Coronavirus: when will the Covid-19 vaccine be ready?
UK researchers believe they may have a vaccine for the coronavirus by September, but authorities in the US have warned it could take up to a year.
The return to normality after the coronavirus pandemic will be far from straightforward and a lot hinges on the development of an effective vaccine against Covid-19 according to medical experts and world leaders. Several options are being investigated and one team, led by British researcher Sarah Gilbert, a professor of vaccinology at Oxford University, suggests that it may be September before a vaccine becomes readily available.
“I think there’s a high chance that it will work based on other things that we have done with this type of vaccine,” Dr. Gilbert told UK daily The Times.”It’s not just a hunch and as every week goes by we have more data to look at. I would go for 80 percent, that’s my personal view.”
Dr. Gilbert added that human trials could begin within two weeks after talks with the UK government.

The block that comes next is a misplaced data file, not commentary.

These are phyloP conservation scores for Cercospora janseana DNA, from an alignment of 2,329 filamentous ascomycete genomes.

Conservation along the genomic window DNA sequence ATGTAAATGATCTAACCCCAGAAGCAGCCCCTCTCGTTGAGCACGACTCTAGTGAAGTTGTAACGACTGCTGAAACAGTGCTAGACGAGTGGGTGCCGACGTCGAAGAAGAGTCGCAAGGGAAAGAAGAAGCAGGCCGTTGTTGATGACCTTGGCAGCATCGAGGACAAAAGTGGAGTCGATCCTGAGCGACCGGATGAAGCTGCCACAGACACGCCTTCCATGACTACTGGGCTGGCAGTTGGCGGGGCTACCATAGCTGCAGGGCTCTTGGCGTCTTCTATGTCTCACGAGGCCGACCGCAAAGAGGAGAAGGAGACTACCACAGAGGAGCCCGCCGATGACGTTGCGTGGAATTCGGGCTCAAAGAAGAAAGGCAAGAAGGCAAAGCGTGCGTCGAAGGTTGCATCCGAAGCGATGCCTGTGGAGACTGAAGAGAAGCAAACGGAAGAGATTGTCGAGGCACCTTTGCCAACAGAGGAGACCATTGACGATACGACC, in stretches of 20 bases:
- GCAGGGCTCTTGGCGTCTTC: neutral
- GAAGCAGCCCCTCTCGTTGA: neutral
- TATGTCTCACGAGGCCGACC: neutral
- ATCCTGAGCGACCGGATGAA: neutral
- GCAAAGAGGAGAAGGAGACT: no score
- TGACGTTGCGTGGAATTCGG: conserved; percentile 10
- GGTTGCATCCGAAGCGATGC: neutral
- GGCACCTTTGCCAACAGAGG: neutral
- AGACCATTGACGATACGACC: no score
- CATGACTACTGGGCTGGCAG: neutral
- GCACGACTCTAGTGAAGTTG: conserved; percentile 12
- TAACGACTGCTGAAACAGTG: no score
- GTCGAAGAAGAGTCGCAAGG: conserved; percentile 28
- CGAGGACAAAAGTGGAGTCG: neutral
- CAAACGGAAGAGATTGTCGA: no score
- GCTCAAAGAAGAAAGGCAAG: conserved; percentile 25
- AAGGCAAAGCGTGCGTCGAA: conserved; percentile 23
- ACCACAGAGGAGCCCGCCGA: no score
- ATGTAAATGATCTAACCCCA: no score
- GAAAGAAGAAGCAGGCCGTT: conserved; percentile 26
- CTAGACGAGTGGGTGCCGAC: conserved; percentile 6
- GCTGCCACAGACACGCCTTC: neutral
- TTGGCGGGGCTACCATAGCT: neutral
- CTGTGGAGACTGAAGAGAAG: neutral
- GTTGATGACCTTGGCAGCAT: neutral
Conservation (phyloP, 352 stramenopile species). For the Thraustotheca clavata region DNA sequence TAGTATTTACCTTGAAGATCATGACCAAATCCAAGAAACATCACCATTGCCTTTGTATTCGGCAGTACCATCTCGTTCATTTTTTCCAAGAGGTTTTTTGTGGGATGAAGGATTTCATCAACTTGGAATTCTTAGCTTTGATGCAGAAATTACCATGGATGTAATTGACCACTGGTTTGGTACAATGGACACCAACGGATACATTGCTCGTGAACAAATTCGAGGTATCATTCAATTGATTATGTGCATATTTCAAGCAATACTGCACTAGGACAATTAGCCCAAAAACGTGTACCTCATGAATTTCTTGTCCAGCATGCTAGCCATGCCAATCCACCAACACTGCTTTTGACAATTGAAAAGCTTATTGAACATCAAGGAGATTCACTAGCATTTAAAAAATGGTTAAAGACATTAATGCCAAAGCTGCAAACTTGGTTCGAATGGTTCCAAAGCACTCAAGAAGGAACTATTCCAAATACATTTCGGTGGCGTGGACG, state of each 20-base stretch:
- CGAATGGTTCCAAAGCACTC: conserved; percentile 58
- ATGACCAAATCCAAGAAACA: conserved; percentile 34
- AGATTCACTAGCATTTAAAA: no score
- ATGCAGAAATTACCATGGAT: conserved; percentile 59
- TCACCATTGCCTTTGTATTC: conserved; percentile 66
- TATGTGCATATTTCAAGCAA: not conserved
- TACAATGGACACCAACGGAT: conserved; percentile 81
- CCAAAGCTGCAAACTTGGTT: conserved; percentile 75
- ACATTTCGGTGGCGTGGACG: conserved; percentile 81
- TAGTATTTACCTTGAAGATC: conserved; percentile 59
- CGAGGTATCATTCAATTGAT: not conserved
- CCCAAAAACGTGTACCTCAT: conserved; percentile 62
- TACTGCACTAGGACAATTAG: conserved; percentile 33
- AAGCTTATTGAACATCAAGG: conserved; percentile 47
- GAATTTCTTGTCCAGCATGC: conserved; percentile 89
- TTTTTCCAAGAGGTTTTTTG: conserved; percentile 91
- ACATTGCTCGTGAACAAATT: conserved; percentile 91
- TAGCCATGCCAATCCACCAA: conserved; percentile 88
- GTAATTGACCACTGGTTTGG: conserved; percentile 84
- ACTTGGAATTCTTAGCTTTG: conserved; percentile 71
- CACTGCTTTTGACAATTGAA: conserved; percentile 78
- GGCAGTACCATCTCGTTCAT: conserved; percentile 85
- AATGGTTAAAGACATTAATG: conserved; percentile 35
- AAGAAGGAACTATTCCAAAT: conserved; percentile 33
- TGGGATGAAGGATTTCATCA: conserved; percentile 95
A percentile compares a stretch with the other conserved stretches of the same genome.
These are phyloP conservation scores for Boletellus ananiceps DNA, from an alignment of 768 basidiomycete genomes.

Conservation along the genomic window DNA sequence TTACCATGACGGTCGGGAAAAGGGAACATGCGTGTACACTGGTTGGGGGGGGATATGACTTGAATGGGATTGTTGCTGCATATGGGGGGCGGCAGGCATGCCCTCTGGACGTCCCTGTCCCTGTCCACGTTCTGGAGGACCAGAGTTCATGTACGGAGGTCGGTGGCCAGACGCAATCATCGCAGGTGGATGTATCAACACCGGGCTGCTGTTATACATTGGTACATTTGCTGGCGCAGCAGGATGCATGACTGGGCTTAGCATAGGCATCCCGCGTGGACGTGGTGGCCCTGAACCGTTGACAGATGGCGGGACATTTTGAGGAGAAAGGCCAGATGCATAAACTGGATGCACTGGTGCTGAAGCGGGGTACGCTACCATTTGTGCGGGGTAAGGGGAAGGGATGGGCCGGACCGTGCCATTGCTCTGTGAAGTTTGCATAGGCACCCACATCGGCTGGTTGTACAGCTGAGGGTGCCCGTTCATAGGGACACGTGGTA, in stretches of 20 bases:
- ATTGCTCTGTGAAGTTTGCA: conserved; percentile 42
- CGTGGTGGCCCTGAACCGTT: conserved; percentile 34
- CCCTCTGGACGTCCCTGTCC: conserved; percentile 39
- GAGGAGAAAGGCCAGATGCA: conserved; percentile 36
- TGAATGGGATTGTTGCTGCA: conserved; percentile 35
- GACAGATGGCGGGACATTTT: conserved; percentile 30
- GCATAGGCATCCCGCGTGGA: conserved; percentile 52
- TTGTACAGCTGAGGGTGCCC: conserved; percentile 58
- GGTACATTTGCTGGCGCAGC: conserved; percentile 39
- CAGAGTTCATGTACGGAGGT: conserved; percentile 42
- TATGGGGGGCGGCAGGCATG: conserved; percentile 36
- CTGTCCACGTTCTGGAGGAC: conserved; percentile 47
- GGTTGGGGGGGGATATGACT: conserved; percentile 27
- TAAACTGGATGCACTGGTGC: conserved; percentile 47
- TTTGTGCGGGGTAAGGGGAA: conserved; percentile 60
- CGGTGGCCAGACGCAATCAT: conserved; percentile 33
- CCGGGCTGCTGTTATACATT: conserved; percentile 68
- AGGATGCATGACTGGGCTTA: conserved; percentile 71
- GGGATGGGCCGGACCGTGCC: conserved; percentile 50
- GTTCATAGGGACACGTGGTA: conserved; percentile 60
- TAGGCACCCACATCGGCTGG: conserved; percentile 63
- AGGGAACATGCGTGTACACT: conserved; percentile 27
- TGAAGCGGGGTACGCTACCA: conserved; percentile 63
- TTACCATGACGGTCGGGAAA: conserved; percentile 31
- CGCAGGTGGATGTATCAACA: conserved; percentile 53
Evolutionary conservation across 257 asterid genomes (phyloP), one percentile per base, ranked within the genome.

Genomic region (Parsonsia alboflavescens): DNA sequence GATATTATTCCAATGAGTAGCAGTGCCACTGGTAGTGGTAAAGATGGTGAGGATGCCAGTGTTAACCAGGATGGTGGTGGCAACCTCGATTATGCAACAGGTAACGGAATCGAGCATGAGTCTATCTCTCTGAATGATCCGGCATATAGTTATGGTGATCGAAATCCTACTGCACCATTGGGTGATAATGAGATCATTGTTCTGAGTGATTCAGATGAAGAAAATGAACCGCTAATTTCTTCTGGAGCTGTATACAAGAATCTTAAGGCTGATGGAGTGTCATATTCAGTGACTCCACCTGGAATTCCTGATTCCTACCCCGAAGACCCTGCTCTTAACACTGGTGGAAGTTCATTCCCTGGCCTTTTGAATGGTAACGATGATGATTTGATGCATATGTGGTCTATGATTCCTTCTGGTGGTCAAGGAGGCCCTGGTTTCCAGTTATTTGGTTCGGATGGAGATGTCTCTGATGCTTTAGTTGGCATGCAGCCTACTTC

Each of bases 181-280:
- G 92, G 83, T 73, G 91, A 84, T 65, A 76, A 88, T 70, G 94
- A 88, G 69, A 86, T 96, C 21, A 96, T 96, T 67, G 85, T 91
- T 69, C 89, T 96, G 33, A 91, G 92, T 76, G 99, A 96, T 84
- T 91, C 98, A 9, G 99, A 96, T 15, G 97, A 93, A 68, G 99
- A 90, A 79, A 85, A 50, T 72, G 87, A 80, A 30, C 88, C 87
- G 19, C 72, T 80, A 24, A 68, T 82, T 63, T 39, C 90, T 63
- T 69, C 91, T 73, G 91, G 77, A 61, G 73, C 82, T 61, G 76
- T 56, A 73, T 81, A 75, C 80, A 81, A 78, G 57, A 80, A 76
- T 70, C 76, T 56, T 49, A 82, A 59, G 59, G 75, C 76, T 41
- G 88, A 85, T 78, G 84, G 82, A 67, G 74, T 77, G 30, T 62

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Covid-19 trials moving forward in the US
In the US, pharmaceutical company Moderna started human trials in March in tandem with the US National Institutes of Health (NIH) according to a report by Bloomberg and the first results could be available in two months. The vaccine will be initially made available to front line health care workers if it proves successful. However, the NIH and the US Food and Drug Administration have warned that it could be at least a year before a vaccine is made available for the public at large.
Separately, Pfizer Inc has said that early data has helped it identify a drug candidate with the potential to help treat patients infected with the novel coronavirus. It also finalized a plan to develop a coronavirus vaccine in partnership with German drugmaker BioNTech SE and saidthe companies hope to produce millions of vaccines by the end of 2020. The companies said they plan to start trials of the vaccine as early as this month.
Canadian Prime Minister Justin Trudeau has said that normal business in the country will not resume until a vaccine is available and also sounded a note of caution that such a scenario could be a "long way off."
The global economy faces huge challenges due to the coronavirus pandemic and the International Monetary Fund has made the grim prediction that the world could be set for "the worst economic fallout since the great depression."